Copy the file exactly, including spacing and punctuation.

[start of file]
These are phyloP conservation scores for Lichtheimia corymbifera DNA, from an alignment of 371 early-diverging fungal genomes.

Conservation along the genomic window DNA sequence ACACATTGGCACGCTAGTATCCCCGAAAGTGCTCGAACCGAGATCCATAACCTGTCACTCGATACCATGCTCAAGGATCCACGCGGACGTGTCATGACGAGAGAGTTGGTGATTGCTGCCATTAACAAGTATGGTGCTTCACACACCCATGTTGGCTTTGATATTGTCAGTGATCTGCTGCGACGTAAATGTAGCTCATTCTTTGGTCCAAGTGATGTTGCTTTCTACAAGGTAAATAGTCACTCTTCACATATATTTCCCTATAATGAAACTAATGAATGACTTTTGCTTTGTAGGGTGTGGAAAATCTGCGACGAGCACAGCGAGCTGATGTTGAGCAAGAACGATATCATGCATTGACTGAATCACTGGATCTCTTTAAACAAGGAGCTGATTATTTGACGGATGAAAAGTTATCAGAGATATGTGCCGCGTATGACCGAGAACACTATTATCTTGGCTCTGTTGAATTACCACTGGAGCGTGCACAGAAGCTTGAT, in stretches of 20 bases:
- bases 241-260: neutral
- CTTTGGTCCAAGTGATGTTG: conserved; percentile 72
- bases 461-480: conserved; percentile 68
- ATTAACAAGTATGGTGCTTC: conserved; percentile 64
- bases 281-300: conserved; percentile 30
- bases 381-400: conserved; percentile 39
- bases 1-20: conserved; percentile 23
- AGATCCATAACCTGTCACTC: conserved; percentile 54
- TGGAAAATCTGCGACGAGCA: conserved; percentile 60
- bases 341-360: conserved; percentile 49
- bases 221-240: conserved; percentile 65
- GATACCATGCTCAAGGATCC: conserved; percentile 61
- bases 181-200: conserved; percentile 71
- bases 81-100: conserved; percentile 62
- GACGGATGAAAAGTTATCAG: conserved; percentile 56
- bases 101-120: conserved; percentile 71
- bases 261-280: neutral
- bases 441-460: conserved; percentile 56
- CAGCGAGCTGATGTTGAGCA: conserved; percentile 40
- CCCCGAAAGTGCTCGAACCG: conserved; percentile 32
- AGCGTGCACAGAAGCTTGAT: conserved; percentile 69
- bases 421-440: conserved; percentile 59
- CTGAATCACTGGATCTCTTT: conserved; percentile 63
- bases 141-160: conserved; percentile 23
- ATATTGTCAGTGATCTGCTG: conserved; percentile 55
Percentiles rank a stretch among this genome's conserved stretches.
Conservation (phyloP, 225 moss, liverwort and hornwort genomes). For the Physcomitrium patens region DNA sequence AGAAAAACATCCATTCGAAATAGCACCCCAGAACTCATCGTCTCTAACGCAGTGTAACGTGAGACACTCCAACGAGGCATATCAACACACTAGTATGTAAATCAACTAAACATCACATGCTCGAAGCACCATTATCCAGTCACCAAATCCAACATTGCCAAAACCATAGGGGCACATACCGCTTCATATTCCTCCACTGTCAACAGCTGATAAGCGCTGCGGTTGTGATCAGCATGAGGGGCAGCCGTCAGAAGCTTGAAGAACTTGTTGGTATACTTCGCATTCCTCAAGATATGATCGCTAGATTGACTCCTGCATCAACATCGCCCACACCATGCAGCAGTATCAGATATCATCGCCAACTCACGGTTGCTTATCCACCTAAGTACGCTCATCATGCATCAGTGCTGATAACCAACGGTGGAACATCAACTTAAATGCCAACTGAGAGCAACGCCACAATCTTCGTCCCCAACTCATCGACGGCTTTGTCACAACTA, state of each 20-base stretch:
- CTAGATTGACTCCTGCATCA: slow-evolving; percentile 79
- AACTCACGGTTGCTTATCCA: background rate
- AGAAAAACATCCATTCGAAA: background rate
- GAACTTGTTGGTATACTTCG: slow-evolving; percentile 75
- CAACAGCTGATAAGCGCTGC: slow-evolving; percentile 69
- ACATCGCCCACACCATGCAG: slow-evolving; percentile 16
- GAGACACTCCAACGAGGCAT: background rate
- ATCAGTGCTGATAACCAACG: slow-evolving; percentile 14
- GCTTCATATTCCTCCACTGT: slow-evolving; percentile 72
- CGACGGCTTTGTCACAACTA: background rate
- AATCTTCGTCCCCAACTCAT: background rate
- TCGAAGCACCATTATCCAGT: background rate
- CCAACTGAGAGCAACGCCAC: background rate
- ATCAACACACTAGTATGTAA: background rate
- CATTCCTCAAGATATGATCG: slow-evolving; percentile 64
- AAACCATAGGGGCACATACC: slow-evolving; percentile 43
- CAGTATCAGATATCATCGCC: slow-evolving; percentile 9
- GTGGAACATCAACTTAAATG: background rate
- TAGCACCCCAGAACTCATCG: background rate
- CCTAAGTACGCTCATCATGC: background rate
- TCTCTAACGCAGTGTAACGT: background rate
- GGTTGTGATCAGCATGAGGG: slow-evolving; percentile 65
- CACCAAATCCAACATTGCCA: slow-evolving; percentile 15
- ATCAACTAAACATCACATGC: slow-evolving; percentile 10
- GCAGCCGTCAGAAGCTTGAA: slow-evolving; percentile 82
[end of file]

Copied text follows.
These are phyloP conservation scores for Lichtheimia corymbifera DNA, from an alignment of 371 early-diverging fungal genomes.

Conservation along the genomic window DNA sequence ACACATTGGCACGCTAGTATCCCCGAAAGTGCTCGAACCGAGATCCATAACCTGTCACTCGATACCATGCTCAAGGATCCACGCGGACGTGTCATGACGAGAGAGTTGGTGATTGCTGCCATTAACAAGTATGGTGCTTCACACACCCATGTTGGCTTTGATATTGTCAGTGATCTGCTGCGACGTAAATGTAGCTCATTCTTTGGTCCAAGTGATGTTGCTTTCTACAAGGTAAATAGTCACTCTTCACATATATTTCCCTATAATGAAACTAATGAATGACTTTTGCTTTGTAGGGTGTGGAAAATCTGCGACGAGCACAGCGAGCTGATGTTGAGCAAGAACGATATCATGCATTGACTGAATCACTGGATCTCTTTAAACAAGGAGCTGATTATTTGACGGATGAAAAGTTATCAGAGATATGTGCCGCGTATGACCGAGAACACTATTATCTTGGCTCTGTTGAATTACCACTGGAGCGTGCACAGAAGCTTGAT, in stretches of 20 bases:
- bases 241-260: neutral
- CTTTGGTCCAAGTGATGTTG: conserved; percentile 72
- bases 461-480: conserved; percentile 68
- ATTAACAAGTATGGTGCTTC: conserved; percentile 64
- bases 281-300: conserved; percentile 30
- bases 381-400: conserved; percentile 39
- bases 1-20: conserved; percentile 23
- AGATCCATAACCTGTCACTC: conserved; percentile 54
- TGGAAAATCTGCGACGAGCA: conserved; percentile 60
- bases 341-360: conserved; percentile 49
- bases 221-240: conserved; percentile 65
- GATACCATGCTCAAGGATCC: conserved; percentile 61
- bases 181-200: conserved; percentile 71
- bases 81-100: conserved; percentile 62
- GACGGATGAAAAGTTATCAG: conserved; percentile 56
- bases 101-120: conserved; percentile 71
- bases 261-280: neutral
- bases 441-460: conserved; percentile 56
- CAGCGAGCTGATGTTGAGCA: conserved; percentile 40
- CCCCGAAAGTGCTCGAACCG: conserved; percentile 32
- AGCGTGCACAGAAGCTTGAT: conserved; percentile 69
- bases 421-440: conserved; percentile 59
- CTGAATCACTGGATCTCTTT: conserved; percentile 63
- bases 141-160: conserved; percentile 23
- ATATTGTCAGTGATCTGCTG: conserved; percentile 55
Percentiles rank a stretch among this genome's conserved stretches.
Conservation (phyloP, 225 moss, liverwort and hornwort genomes). For the Physcomitrium patens region DNA sequence AGAAAAACATCCATTCGAAATAGCACCCCAGAACTCATCGTCTCTAACGCAGTGTAACGTGAGACACTCCAACGAGGCATATCAACACACTAGTATGTAAATCAACTAAACATCACATGCTCGAAGCACCATTATCCAGTCACCAAATCCAACATTGCCAAAACCATAGGGGCACATACCGCTTCATATTCCTCCACTGTCAACAGCTGATAAGCGCTGCGGTTGTGATCAGCATGAGGGGCAGCCGTCAGAAGCTTGAAGAACTTGTTGGTATACTTCGCATTCCTCAAGATATGATCGCTAGATTGACTCCTGCATCAACATCGCCCACACCATGCAGCAGTATCAGATATCATCGCCAACTCACGGTTGCTTATCCACCTAAGTACGCTCATCATGCATCAGTGCTGATAACCAACGGTGGAACATCAACTTAAATGCCAACTGAGAGCAACGCCACAATCTTCGTCCCCAACTCATCGACGGCTTTGTCACAACTA, state of each 20-base stretch:
- CTAGATTGACTCCTGCATCA: slow-evolving; percentile 79
- AACTCACGGTTGCTTATCCA: background rate
- AGAAAAACATCCATTCGAAA: background rate
- GAACTTGTTGGTATACTTCG: slow-evolving; percentile 75
- CAACAGCTGATAAGCGCTGC: slow-evolving; percentile 69
- ACATCGCCCACACCATGCAG: slow-evolving; percentile 16
- GAGACACTCCAACGAGGCAT: background rate
- ATCAGTGCTGATAACCAACG: slow-evolving; percentile 14
- GCTTCATATTCCTCCACTGT: slow-evolving; percentile 72
- CGACGGCTTTGTCACAACTA: background rate
- AATCTTCGTCCCCAACTCAT: background rate
- TCGAAGCACCATTATCCAGT: background rate
- CCAACTGAGAGCAACGCCAC: background rate
- ATCAACACACTAGTATGTAA: background rate
- CATTCCTCAAGATATGATCG: slow-evolving; percentile 64
- AAACCATAGGGGCACATACC: slow-evolving; percentile 43
- CAGTATCAGATATCATCGCC: slow-evolving; percentile 9
- GTGGAACATCAACTTAAATG: background rate
- TAGCACCCCAGAACTCATCG: background rate
- CCTAAGTACGCTCATCATGC: background rate
- TCTCTAACGCAGTGTAACGT: background rate
- GGTTGTGATCAGCATGAGGG: slow-evolving; percentile 65
- CACCAAATCCAACATTGCCA: slow-evolving; percentile 15
- ATCAACTAAACATCACATGC: slow-evolving; percentile 10
- GCAGCCGTCAGAAGCTTGAA: slow-evolving; percentile 82